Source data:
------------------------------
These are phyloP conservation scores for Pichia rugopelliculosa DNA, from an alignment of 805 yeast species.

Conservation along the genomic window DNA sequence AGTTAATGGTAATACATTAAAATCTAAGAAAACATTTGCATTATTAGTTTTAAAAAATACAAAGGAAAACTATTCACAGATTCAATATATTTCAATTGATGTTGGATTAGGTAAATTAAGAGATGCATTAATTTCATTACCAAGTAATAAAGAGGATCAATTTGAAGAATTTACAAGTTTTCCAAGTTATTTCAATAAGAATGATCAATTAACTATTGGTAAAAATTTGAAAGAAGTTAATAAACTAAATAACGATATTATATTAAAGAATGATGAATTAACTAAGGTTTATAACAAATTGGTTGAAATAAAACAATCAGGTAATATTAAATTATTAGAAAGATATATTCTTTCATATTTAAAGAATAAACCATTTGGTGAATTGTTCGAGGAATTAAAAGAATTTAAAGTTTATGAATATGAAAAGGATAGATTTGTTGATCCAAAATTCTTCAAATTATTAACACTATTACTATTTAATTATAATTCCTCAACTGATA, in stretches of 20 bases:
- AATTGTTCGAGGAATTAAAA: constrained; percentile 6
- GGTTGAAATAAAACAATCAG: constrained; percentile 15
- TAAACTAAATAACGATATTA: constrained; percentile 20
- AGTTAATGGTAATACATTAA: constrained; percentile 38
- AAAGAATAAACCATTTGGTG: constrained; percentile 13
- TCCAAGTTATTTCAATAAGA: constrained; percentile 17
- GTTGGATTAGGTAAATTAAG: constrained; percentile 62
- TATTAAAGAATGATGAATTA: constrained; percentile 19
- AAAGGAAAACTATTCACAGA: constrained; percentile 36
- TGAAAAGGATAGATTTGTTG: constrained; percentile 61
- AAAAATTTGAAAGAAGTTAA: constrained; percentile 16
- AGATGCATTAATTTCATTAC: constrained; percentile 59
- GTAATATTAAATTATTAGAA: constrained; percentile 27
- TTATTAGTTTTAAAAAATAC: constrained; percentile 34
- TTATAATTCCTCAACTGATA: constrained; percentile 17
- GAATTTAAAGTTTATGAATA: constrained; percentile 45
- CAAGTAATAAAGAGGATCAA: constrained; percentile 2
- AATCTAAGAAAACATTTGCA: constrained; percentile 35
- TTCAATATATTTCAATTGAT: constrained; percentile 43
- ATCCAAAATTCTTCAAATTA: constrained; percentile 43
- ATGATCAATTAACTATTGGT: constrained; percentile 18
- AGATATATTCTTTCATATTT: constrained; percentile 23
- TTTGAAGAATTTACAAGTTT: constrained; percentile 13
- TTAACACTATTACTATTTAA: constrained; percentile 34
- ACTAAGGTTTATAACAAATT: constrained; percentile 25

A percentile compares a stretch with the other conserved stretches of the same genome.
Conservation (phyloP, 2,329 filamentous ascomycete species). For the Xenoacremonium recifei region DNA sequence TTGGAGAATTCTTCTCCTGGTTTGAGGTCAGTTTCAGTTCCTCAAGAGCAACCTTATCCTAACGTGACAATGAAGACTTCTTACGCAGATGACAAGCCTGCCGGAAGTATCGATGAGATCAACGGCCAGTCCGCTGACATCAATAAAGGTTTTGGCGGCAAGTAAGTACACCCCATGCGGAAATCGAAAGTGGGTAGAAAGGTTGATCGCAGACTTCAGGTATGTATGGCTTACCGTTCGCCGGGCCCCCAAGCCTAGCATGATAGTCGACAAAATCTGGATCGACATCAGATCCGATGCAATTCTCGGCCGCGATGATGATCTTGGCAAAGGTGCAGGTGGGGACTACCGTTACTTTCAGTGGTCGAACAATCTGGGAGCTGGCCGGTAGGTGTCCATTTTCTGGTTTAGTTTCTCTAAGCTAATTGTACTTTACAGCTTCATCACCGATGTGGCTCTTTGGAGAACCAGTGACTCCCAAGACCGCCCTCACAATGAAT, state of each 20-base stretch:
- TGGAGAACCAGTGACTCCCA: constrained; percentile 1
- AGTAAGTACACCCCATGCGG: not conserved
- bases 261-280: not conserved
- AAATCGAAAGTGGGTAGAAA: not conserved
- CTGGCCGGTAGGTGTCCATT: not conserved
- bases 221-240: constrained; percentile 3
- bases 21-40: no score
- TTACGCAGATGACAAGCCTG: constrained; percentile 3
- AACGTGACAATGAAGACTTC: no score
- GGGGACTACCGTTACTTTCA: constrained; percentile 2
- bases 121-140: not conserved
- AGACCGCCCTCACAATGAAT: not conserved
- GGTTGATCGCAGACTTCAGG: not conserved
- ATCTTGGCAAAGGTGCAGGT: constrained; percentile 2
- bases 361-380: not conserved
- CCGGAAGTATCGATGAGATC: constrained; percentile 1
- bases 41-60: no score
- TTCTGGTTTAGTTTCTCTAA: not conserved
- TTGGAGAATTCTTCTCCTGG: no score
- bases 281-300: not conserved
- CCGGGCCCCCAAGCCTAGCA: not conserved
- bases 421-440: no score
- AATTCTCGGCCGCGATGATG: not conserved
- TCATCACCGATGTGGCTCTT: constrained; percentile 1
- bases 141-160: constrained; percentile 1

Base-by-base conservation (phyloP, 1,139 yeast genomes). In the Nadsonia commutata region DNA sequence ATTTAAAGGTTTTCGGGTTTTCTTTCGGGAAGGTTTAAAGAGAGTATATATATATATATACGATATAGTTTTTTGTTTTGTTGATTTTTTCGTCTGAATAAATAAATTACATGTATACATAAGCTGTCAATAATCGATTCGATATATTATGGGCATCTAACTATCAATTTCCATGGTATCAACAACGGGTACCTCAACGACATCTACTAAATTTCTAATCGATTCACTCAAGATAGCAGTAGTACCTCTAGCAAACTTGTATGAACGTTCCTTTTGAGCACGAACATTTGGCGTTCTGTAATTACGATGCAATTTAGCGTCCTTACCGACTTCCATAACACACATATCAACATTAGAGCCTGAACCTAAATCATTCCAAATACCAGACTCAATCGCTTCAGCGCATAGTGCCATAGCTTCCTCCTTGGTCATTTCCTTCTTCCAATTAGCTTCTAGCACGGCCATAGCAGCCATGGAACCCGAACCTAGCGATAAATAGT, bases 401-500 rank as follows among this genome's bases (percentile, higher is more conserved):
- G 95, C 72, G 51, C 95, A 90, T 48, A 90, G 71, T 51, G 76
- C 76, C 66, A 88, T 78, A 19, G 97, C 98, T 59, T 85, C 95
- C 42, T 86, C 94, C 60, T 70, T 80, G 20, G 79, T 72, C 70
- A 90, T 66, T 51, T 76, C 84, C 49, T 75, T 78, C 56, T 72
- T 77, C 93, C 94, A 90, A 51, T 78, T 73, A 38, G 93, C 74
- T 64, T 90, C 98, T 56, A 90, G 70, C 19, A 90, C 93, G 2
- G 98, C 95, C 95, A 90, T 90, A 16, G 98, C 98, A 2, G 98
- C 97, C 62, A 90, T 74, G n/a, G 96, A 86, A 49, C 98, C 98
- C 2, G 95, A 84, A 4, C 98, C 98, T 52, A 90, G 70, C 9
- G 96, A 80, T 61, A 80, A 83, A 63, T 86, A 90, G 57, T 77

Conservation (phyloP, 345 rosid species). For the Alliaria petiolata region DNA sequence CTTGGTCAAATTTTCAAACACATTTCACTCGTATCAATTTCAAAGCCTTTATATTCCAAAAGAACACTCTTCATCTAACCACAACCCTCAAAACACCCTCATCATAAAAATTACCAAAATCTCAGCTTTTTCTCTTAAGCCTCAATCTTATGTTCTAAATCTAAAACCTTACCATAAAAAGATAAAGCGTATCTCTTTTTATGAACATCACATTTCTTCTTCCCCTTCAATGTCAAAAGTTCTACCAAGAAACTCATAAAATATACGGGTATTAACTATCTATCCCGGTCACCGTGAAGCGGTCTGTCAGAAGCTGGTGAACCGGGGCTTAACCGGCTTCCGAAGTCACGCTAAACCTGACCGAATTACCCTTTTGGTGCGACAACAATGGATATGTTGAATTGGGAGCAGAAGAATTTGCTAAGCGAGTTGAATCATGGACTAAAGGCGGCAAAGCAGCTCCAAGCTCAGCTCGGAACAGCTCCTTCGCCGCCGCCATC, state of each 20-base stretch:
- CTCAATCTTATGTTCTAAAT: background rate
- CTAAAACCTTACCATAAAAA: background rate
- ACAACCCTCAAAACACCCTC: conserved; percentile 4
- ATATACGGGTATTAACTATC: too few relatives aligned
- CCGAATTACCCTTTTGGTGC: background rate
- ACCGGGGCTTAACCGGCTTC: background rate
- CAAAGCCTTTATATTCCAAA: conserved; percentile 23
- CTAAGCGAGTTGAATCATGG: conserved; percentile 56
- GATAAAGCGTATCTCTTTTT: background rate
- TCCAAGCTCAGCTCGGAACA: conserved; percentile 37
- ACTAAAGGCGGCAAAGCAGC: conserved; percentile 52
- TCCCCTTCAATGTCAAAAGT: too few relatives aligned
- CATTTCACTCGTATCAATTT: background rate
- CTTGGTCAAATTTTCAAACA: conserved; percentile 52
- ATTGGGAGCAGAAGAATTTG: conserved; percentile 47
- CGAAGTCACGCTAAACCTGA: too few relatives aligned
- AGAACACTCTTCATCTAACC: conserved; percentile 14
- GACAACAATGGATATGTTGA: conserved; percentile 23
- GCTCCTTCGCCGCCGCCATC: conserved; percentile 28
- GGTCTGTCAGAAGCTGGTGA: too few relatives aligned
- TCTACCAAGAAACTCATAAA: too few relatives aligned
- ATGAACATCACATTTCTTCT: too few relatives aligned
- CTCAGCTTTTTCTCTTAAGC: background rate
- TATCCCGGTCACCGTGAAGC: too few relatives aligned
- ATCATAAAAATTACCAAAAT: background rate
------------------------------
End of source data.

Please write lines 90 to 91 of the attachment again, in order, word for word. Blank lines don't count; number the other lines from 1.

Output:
- TATCCCGGTCACCGTGAAGC: too few relatives aligned
- ATCATAAAAATTACCAAAAT: background rate